best restaurants usa

For a restaurant to go from good to one of the best in America, it needs to stand out from the crowd. These restaurants can’t just serve the tastiest dishes – they’ll need to serve the tastiest dishes, in the most amazing settings, with the best attitude, doing it all in a unique way. It’s a tall order.  

Travel Magazine’s editorial staff has scoured the country in the search of the best restaurants in 2018, and the restaurants who made our top 10 restaurants in the USA list are all well deserving. These are the ten most delicious and exciting places to eat in the USA.

 

1. Turkey and the Wolf – New Orleans, LA

 

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Chef Mason Hereford and his team at Turkey and the Wolf in New Orleans are reinventing the classic dishes from your childhood. Nostalgic menu items include collard-green melts spiced up with pickled cherry peppers, and soft-serve reminiscent of what you would get at Dairy Queen – but topped with potato chips and tahini. Everything is served on eclectic dishware by the coolest staff in the South.

Tip: Bon Appetit Magazine named these guys the best new restaurant in America last year, so don’t be surprised to find a long line out the front door most days.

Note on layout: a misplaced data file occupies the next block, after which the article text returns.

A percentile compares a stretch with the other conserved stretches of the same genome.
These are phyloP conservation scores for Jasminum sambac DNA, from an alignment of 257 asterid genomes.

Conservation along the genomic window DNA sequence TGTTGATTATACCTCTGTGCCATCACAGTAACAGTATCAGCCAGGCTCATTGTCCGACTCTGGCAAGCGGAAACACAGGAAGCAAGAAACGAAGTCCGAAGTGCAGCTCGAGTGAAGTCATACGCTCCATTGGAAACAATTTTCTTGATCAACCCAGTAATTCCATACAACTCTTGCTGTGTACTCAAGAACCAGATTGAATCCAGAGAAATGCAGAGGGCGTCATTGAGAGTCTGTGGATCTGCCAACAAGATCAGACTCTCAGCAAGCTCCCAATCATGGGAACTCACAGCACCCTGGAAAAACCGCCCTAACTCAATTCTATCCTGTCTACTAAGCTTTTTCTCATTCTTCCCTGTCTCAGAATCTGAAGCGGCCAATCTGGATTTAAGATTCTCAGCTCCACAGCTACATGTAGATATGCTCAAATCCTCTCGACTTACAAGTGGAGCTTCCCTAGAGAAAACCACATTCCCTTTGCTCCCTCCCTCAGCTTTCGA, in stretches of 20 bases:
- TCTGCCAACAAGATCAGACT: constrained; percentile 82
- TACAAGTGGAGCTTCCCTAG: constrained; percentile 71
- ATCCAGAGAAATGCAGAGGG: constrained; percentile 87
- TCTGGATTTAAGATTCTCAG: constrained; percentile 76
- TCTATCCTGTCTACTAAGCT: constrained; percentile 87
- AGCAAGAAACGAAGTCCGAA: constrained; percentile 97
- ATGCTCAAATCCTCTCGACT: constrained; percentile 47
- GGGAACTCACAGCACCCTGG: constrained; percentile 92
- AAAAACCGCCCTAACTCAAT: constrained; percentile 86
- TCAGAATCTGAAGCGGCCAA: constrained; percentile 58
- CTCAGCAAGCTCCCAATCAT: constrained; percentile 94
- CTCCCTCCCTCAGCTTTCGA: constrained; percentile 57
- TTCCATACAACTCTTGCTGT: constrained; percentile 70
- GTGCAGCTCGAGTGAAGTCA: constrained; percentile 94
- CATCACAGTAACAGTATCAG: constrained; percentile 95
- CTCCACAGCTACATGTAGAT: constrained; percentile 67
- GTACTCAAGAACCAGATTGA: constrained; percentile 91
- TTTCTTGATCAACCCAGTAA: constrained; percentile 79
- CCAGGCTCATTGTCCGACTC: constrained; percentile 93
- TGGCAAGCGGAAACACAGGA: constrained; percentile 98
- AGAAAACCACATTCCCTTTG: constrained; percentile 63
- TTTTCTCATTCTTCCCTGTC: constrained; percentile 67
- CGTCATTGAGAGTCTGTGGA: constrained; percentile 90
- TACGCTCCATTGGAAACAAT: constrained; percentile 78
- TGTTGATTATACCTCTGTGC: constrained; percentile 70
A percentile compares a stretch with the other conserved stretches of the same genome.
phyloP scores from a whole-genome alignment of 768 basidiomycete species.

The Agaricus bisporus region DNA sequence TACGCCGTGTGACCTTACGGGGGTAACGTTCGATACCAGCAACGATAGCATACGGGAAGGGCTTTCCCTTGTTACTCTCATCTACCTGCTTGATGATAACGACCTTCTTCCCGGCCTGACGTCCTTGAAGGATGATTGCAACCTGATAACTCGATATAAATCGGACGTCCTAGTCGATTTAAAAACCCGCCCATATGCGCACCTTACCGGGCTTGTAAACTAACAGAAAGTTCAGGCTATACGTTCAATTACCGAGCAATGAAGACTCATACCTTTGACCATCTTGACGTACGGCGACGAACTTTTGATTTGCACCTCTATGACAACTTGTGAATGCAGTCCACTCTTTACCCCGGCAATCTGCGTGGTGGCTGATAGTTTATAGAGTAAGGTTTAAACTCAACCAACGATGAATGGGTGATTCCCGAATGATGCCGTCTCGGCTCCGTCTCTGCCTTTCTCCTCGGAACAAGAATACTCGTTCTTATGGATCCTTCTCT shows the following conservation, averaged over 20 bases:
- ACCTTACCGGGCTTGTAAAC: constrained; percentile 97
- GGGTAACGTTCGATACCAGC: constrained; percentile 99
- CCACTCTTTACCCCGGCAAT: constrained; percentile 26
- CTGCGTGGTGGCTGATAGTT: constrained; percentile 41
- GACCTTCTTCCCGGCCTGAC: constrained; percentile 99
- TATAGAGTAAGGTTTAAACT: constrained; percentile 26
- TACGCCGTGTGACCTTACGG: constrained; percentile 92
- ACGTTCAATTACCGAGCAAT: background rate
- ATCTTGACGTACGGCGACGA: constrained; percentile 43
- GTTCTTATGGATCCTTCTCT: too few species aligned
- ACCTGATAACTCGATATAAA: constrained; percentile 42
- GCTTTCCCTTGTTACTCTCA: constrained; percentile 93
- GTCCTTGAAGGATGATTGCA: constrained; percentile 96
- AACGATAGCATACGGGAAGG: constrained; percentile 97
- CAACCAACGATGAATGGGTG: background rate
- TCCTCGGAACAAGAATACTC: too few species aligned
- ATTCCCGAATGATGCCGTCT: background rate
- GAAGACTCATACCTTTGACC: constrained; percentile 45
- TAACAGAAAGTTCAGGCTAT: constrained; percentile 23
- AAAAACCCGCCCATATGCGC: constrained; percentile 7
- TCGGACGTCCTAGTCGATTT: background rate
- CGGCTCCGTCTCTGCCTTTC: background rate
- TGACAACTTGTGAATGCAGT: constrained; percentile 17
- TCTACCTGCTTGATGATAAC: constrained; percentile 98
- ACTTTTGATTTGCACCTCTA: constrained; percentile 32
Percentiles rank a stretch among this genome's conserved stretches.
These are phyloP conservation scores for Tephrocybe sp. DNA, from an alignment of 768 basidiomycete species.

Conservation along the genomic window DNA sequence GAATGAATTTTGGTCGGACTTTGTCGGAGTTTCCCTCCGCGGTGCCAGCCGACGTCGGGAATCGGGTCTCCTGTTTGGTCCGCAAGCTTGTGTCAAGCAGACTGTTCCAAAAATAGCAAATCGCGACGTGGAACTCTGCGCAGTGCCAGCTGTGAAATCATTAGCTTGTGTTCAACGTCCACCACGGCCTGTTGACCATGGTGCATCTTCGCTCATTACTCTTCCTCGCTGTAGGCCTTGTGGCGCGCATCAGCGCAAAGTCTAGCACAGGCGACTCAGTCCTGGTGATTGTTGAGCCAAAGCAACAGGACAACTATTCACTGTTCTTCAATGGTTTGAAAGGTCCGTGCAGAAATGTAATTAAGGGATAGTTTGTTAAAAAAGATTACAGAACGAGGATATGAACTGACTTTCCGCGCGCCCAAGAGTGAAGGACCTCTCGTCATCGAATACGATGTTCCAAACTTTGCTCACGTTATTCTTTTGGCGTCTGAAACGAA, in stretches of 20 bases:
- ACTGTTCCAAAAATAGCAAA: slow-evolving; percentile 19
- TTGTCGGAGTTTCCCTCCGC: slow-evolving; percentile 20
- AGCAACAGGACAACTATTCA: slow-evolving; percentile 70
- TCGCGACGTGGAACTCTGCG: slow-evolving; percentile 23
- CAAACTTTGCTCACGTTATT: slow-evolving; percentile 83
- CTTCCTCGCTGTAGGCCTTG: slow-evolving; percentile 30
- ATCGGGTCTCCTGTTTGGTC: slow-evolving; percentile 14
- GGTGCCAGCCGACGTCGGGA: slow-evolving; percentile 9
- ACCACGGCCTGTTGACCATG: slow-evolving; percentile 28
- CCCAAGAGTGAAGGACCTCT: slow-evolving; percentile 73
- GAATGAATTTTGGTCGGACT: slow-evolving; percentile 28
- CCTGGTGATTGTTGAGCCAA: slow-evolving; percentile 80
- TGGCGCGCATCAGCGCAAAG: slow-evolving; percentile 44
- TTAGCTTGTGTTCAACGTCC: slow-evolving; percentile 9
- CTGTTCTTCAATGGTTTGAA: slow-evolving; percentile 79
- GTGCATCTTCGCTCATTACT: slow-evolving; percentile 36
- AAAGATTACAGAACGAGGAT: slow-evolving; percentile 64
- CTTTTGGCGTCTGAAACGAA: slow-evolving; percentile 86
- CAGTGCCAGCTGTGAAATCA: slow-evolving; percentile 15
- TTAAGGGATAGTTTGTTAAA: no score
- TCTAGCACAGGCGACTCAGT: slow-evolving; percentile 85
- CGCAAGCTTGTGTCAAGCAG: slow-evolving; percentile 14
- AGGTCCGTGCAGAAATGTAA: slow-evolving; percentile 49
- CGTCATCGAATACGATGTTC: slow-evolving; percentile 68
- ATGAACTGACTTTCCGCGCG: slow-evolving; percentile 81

What to order: The deviled eggs with fried chicken skins and the wedge salad (which, in our opinion, tops any wedge salad at the finest steakhouses in America).

 

2. Franklin Barbeque – Austin, TX

 

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Franklin Barbeque is voted America’s best BBQ time and time again for a reason. Juicy, perfectly seasoned, fall-off-the-bone, the meat is every carnivore’s dream come true. It’s so good, in fact, that people will line up every Tuesday to Sunday, from 11AM until Franklin sells out. Which they do, every single time. Not only is it one of the best restaurants in Austin, but it’s also one of the best in the country.

Tip: Get there by 8AM to guarantee your spot in line. We know it’s early for BBQ, but we guarantee you won’t regret it.

What to order: Obviously the brisket, but the pork ribs are a sleeper hit, cooked in a custom-made rotisserie.

 

3. Hart’s – Brooklyn, NY

 

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The food at Hart’s in Brooklyn is as beautiful as it is unfussy, with dishes that feature fresh fish and local vegetables. This cozy spot has 30 seats and a big communal table. Want to watch the cooks in the small no-gas kitchen do what they do best? Sit at the backlit five-seat bar.